On a gentle hilltop at the Press Club in Lahore, the din of the early Saturday evening traffic wafted in gently through the trees like the last lazy rays of sunlight. I listened enraptured, as a dozen of the city's veteran journalists gathered around a bonfire, to unwind after a long week, mixing good-natured repartees with passionate rhetoric — in English, Urdu and Punjabi — about democracy, development and the common future of our subcontinent. I was an Indian in Pakistan, and this was the enemy.
Indians rarely go to Pakistan. I traveled there on a thesis research trip for the last two and a half weeks of January to test whether the idea of a liberal-democratic peace (à la Immanuel Kant and more recently resurrected by Professor Michael Doyle from the Center for International Studies) holds any water in the India-Pakistan case. Pakistanis, so we are taught since we are born, are a rabble of crazed, militant, Islamist secessionists who should be feared and never trusted because they are out to destroy mother India at every given opportunity. The propaganda is as overwhelming as a jet thrust, comparable only to U.S. perceptions of the Soviets during the worst days of the Cold War.
For someone raised on that nationalist venom, going to Pakistan was like confronting the Evil Empire. It's a bit like the feeling — partially real, largely imagined — one gets when driving through shady parts of Trenton or any other inner city: the fear, the mistrust, the sense that one doesn't belong. During my two-and-a-half weeks, I had that feeling often. And yet, I was prepared for that. What I did not expect was the warmth, the passion, the fighting spirit of those I met. I encountered journalists who had gone into hiding, been jailed, threatened, harassed, abducted and had persevered. I met people who exemplified that rare commodity in American political culture: courage.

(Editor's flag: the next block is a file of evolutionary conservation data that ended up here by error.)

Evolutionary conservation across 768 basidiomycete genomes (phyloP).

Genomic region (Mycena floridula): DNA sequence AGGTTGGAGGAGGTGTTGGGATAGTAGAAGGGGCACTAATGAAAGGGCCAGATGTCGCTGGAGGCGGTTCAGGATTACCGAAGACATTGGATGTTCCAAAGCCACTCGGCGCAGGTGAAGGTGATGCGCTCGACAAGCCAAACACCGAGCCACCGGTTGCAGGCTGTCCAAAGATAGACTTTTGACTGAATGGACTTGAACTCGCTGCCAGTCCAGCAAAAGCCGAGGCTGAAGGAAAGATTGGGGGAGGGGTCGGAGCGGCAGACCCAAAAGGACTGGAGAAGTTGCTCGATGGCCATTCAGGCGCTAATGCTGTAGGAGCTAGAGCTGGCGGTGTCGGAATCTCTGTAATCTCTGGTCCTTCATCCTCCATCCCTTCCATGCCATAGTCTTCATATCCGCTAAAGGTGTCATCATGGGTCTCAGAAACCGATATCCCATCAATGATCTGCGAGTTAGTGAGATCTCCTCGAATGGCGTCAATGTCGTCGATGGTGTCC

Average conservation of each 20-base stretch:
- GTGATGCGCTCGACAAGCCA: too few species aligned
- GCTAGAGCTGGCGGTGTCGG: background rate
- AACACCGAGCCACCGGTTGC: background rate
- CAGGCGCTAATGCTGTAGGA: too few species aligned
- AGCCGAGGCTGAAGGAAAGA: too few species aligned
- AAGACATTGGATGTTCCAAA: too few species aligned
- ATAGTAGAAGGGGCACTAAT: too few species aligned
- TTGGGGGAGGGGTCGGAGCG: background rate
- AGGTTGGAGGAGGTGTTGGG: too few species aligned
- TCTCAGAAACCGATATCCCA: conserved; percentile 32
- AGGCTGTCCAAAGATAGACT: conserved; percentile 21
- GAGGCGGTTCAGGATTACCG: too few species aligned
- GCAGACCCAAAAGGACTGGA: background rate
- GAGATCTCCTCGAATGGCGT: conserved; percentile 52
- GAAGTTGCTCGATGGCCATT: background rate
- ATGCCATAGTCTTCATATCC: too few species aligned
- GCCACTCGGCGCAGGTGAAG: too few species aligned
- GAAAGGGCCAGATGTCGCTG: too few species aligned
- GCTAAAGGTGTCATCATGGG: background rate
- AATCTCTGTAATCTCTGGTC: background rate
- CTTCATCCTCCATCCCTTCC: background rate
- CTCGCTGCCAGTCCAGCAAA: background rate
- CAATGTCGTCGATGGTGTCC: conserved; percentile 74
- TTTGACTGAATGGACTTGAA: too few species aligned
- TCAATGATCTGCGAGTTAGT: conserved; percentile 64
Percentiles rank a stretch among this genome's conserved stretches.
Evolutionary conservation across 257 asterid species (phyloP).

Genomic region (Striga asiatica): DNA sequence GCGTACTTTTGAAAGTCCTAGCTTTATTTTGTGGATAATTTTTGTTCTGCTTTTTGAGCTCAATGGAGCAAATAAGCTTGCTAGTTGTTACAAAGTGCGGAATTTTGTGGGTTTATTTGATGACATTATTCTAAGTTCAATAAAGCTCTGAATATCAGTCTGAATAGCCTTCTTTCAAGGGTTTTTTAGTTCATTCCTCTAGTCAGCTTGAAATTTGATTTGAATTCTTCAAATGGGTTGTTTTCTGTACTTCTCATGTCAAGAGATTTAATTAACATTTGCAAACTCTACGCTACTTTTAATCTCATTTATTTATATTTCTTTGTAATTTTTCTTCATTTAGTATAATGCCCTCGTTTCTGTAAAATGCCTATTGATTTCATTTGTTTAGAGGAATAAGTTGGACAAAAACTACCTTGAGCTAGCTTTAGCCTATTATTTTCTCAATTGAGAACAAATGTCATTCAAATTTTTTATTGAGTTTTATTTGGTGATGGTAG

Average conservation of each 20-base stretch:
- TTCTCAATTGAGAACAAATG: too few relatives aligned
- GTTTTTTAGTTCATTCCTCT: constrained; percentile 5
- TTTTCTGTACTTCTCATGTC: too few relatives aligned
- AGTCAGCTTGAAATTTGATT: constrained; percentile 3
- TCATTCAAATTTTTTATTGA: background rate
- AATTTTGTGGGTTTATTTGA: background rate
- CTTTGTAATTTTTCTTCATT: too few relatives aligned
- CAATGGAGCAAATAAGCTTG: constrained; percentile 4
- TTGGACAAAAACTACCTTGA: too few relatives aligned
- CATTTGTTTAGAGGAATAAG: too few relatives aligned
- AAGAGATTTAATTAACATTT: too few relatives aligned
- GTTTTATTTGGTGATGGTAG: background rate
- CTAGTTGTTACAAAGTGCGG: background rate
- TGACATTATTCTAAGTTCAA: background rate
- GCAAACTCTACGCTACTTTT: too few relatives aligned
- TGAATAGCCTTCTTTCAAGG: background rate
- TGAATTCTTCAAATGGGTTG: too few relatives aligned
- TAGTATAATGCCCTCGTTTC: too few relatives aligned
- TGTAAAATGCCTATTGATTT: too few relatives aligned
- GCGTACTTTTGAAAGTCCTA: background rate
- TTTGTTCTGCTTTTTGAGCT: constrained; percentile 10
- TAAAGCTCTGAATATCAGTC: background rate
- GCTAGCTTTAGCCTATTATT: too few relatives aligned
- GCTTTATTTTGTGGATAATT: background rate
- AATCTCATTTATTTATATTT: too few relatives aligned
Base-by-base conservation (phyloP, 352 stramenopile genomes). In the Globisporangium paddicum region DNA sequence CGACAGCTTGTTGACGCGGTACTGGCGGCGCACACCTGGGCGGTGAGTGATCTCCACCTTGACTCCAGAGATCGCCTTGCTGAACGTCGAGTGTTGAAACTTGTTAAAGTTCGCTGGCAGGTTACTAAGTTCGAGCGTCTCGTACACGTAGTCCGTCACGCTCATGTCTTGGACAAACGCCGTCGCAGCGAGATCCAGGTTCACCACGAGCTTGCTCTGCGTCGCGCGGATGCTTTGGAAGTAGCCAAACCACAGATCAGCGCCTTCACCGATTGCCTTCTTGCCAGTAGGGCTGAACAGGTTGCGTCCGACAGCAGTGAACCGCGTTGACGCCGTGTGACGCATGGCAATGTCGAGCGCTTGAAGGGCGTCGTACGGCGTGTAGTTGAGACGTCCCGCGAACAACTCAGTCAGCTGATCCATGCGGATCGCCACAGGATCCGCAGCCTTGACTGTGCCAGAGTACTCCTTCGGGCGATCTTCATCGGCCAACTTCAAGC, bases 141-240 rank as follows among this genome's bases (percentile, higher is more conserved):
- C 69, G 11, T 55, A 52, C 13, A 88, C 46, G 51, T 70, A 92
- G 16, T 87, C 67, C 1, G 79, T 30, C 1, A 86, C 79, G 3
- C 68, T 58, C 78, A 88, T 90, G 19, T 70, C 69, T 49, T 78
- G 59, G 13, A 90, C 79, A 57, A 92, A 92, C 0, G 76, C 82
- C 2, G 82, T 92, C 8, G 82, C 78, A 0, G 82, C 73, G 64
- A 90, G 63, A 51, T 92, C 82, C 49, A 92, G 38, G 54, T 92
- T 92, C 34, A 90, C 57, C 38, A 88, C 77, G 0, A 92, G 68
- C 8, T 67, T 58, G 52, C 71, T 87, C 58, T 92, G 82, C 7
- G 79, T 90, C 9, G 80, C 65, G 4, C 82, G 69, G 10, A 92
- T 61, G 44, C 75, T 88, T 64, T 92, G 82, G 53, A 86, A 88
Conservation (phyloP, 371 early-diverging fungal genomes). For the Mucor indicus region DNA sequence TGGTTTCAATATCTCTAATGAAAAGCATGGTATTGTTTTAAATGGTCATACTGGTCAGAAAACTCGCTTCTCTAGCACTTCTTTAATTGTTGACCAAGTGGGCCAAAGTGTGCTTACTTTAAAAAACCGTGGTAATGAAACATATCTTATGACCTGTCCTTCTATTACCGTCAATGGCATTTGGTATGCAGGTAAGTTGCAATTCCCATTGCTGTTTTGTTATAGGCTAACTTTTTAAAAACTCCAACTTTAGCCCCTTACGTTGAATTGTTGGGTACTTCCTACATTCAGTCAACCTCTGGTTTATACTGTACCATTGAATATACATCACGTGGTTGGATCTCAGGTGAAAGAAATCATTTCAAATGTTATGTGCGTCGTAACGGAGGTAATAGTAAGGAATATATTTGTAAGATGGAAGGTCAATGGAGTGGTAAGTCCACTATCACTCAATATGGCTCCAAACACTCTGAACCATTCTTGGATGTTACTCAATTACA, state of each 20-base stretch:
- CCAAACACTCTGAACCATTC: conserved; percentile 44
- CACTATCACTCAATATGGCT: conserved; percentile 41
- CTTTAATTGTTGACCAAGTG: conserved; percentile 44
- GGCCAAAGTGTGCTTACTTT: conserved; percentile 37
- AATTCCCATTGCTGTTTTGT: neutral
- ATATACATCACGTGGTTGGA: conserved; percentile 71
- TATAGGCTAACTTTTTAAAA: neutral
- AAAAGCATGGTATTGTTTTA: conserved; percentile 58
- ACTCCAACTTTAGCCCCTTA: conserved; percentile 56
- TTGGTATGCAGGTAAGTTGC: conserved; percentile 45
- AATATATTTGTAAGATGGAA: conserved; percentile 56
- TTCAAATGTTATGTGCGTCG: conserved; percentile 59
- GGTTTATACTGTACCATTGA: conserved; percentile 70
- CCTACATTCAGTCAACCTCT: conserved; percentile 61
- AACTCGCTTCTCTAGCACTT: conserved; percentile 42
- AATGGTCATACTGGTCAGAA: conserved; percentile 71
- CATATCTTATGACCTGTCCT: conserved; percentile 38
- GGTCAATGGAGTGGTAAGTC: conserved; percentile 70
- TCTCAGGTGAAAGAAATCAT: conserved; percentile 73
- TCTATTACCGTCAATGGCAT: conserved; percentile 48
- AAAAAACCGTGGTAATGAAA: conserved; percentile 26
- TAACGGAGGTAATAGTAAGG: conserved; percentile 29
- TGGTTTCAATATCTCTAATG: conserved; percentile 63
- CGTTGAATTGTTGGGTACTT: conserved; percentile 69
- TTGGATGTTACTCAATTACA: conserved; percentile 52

Returning to Princeton, I find it difficult to talk about my Pakistan trip to Americans, for whom it is a remote, exotic place. In Pakistan, I saw people with whom I shared a history, culture, language and cuisine. I felt not remoteness but the passions (both of love and fear) of intimacy. The Western media portrays the Indo-Pak rift as a fault line between "Hindu" India and "Islamic" Pakistan — two "civilizations" at nuclear loggerheads. It is a joke. We are enemies, yet we are the same people.
"We should not be friends," Aziz Mazhar, a veteran Urdu journalist and president of the Indo-Pak Peoples Forum for Peace and Democracy, told me at the Lahore Press Club one day. "We should be brothers."
Until 50 years ago, we lived together in the same empires, kingdoms, principalities and later the same colonial Raj. Freud would have called it the "narcissism of minor differences," that we hate each other not because we know we are different but because we know we are the same. After 52 years of tensions, four wars and an intractible territorial dispute, the one thing experts on both sides can agree on is that interstate relations today are at one of the lowest points in the subcontinent's history. Within the last year and a half, both sides have declared themselves nuclear powers, fought a conventional war and continue to ratchet up the heated rhetoric. There is a "kill the pig, slit its throat" hysteria among Indians who feel betrayed by Pakistan's advances over the summer. Talk of limited war is bandied about with chilling nonchalance on both sides of this impoverished, nuclearized subcontinent.
The voices of reason, thoughtfulness and basic decency are being drowned out on both sides. Indian and Pakistani scholars abroad, like Princeton's Dr. Zia Mian in the Civil and Environmental Engineering Department and Dr. M. V. Ramana — who work together on nuclear non-proliferation in the region — are trying to close the wound and forge a common regional destiny. But on both sides, even in the South Asian immigrant community in the United States, the voices informed by nationalist myths, fueled by fear, driven by hatred, ring louder. If they win, there most certainly will be a war we can all ill-afford.
The threat of war is real. The absence of courage — to speak for peace and our shared destiny — among most South Asian elites at home and abroad is frighteningly dangerous. I began this thesis with Kant, sanitized neo-liberal theories and wonkish seminar sessions in Corwin discussing theoretic scenarios in a nuclear standoff. Nowadays, my patience wears thin in abstract academic discussions. I have become emotionally involved. Matters between brothers often tend to get that way. Kushanava Choudhury is a politics major from Highland Park, N.J. He can be reached at email@example.com.